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MOTM Dec 2011
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I've heard people say that their experiences define them. They are who they are because of significant life events, or something along those lines. They often feel a need to share their past or even current life experiences as a way to be known & to get to know others.

I honestly don't feel that way. I feel like the essence of who I am is independent of my life experience. Sometimes I feel so untouched by the past. I can see the connections to my present, in a sort of cause-effect way, but these things seem surface. It's like nothing I experience really changes me. Stuff happens to me, but once it's over, it loses significance to who I am.

All of the change or the growth is done via some sort of imaginary test zone in my brain where I puzzle out what is the best way, and I trust this hypothesis over any experience. In a sense, it's this hypothesizing that defines me - my theory of life & existence.

The simplest way I can think of to say this is - who I am is what I imagine & think of, not what I've experienced & done.

Anyhow, what is your relation to experience & your past, and what makes you you? Does your life experience define you, or is it something else?
 

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I think the past and experiences do somewhat have an impact on how we turn out because certain experiences can give you the opportunity to take on a new perspective. But I also agree with what you're saying. I don't think experience alone is what defines a person or creates the essence of a being. That's why I tend to pay much more attention to person's potential and who they might become rather than what experiences they might have had. A person may be struggling at a certain point of their life, but that point in their life doesn't define them. You have to see past what's in front of you and look at the core of the person and what he or she can accomplish. Some might do something great or just have really good hidden qualities. Even if a person doesn't amount to anything, just because they don't have that experience or success, they are still capable, and that itself, says a lot.
 

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The way I see it, our temperament is essentially assigned at birth. Experience are just life's way of making us discover what we were given. Climbing Mt. Everest might be a great (or rather bad) way of finding out that you have a fear of heights, but in my view, the acrophobic streak was probably there all along. Perhaps not the best example.

What I want to say is, I do think life experiences are important, because I'm quite curious about myself, see. So I value the experiences, because it's through those that I find out about what I really am.

Certain traits might have been discovered at certain pivotal moments in life, and thus some aspects of me might be strongly associated with certain events. And in that sense, the experience do define who I am. But I don't think those events actually changed anything fundamental. They just revealed what was there all along.

Perhaps more to the point, I think it's really hard to talk about who you are in abstract terms. If I'm asked who I am, I'll probably be very hard-stumped to put anything in words without resorting to describe my experiences. Still, I would use those experiences merely because they are manifestations of some fundamental personality lurking behind, not because I think they caused the personality.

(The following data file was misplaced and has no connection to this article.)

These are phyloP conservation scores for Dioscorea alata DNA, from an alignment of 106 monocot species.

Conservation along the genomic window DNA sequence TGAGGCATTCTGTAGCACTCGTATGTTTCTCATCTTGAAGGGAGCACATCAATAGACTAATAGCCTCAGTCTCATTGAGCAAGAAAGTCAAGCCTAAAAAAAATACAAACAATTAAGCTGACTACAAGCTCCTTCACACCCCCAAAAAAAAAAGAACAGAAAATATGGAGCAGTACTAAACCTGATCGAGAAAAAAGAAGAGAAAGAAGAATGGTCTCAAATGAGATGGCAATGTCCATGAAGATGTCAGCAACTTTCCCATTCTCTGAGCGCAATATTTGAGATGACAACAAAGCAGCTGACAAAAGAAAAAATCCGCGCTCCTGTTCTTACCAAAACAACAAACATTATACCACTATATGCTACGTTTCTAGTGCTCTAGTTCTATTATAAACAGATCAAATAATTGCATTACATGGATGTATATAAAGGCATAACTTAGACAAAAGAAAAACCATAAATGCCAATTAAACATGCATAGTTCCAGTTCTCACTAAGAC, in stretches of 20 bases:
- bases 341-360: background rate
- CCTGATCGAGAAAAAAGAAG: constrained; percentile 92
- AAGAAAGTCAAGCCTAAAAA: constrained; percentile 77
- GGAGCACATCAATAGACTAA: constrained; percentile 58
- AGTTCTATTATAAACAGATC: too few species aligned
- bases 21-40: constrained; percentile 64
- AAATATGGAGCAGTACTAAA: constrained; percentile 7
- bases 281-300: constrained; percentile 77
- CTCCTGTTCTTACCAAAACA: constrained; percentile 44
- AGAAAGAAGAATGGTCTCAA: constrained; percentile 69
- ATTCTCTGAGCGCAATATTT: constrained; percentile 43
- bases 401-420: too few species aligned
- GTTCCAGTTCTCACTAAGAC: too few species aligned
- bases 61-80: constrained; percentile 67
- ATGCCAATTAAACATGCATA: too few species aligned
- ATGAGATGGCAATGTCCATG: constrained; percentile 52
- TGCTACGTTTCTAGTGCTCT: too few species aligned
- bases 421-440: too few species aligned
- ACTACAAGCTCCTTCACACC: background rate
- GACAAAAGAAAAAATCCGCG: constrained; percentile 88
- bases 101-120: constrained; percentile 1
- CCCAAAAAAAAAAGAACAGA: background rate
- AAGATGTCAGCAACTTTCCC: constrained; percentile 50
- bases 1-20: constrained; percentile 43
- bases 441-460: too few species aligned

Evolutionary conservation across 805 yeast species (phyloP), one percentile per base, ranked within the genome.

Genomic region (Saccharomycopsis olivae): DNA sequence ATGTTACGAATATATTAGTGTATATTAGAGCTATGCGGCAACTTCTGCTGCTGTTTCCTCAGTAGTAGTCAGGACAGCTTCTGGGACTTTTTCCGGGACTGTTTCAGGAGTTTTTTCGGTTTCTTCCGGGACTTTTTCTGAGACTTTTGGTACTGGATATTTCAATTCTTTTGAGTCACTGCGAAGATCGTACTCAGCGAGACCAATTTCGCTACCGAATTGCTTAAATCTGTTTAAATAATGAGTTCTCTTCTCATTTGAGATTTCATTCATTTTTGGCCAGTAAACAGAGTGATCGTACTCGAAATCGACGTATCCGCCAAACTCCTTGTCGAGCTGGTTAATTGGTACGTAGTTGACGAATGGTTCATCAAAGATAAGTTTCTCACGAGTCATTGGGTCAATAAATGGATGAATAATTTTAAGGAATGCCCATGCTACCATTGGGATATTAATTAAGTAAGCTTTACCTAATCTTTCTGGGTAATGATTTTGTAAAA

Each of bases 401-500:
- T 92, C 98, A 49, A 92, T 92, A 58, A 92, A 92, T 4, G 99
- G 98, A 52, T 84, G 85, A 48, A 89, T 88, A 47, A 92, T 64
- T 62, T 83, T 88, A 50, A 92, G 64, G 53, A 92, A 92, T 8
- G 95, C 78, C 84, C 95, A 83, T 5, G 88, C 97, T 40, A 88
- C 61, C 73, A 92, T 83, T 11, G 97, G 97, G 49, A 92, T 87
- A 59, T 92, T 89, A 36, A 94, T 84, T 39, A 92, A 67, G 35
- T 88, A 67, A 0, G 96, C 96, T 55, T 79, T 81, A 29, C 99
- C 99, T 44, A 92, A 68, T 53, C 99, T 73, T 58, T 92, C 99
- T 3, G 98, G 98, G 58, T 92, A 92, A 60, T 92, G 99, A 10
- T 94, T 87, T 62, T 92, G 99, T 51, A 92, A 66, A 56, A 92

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Interesting question.

I think I am the sum of my experiences, but not the experiences themself, but how I allowed them to shape me, the signifigance i gave them, what I learned from them, and how i have changed.

My general view on myself is I am a "living document" or "changing organism". I am fascinated by the changes I experience and how my worldview, understandings, skills, and challenges change as time goes on. With each new challenge and each new experience/situation, new vistas are opened up to me. I can't help but feel as a person, I keep getting "wider and wider"--- I am so much more of a person now than I was five years ago. To be honest, I am proud of myself.

Am I my experiences? No. A lot of my experiences have felt small and ugly. No, I am my greater understanding. I take each thing that occurs to me and how i react to it, and use it to understand myself.

So like you, who I am happens in my head, but unlike you, what happens to me externally is vital. I remember my life in "stages" where the backdrop is very important, because those were the specific testing grounds that brought up certain behaviors, patterns, issues, beliefs, connections, ties. I am over and over again taught the transience of the mind and that I will keep changing forever. I am beocming more myself all the time; but part of the joy of this is remembering what is was like to only be able to walk, and now be able to run.... the thoughts that, "Oh, I decide I can run now" are secondary to the phyiscal memory of failing to run, over and over, and falling, until I finally took those first steps and the grounds I tested those steps on, which wrere more painful and rewarding than any steps afterwards.. and after running, it became dancing, climbing, always something else, and when i run out of things will be the same time as the day i die.

My idea of myself is formed internally, but based in response to external shortcomings or successes... and since I am primarly focused on my flaws, I am rather obsessed with bettering myself via the external world. So I am always measuring for results in the external world to the die I finally become in line with the self I wish to see, I suppose, though I always need a target to move towards.

In conclusion:
My experiences and my past do not make me; they provide the provocation and the conflict without which the choices I make would be meaningless. All my meaning is depedent on my continuing self-narrative, which does include my experiences.